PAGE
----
That is possible but this hard disk was a normal internal 3.5" that was fitted inside the PC case that I would pull the 12V supply out of just so I didn't have to hear it spinning since it was rarely used. So the power situation was the same other than the 12V power being plugged into the hdd or not. Once I suspected it was the cause it was quite easy to test and confirm it. I had an external hdd that I initially suspected but that one was OK. I ended up adding an Isotek power strip, Eitr, and also a whole bunch of ferrites to try and better isolate things which did help a lot. You need a lot of noise to change bits but it would be possible, I didn't have that issue though.

    I wish I had an mscaler but sadly no. I am holding out for a Dave2 with the power of the TT2 (for a LCD4). After listening to the Dave, I didn't want to listen to the TT2 anymore, I liked the Dave so much more.
  4. Triode User
    Thanks for the reply. I admit have never had any clicks ever due to damaged or changed bits.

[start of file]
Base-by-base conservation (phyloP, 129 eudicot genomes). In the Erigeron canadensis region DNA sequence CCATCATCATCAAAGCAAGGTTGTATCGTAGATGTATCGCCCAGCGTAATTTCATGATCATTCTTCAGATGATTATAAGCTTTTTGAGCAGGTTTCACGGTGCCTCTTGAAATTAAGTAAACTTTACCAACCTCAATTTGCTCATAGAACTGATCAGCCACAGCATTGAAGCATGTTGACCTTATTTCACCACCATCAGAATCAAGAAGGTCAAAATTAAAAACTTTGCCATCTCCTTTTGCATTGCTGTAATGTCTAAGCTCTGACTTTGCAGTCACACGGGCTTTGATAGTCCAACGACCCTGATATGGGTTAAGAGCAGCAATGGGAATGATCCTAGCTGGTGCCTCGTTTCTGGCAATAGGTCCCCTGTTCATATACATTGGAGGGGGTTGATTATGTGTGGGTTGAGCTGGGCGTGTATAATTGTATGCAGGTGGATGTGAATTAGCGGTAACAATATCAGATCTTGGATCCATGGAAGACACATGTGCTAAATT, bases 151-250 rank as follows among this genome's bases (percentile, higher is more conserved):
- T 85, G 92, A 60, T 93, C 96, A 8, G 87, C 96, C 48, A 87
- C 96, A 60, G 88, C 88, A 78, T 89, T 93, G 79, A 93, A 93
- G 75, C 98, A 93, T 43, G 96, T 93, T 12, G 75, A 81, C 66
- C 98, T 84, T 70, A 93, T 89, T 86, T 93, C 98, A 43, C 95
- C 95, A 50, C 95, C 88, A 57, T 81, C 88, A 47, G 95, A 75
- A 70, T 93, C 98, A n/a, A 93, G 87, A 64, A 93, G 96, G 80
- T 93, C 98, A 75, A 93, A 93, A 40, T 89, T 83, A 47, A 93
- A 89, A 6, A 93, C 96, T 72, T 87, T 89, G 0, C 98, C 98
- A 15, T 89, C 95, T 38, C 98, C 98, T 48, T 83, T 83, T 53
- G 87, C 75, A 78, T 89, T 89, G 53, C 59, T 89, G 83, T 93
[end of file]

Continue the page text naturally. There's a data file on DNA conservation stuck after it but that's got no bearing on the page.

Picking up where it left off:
Join the rest of us waiting for a Dave 2 but those of us who already have Dave are reassured by Rob saying that Dave 2 is not even on the drawing board whilst it is still best in class.
  5. dmance
    Optical isolated your signal path from RF so the only possible other path is power. The bits never changed, the RF noise profile did.

    When the HD drive was connected, the PC subsystem driver ran and some other logic branch in the OS became active. The CPU then threw out more RF of this or that frequency and it followed any metallic conductive path to your DAC.
    Use isolation transformers on anything digital. Even two in series.
  6. mlxx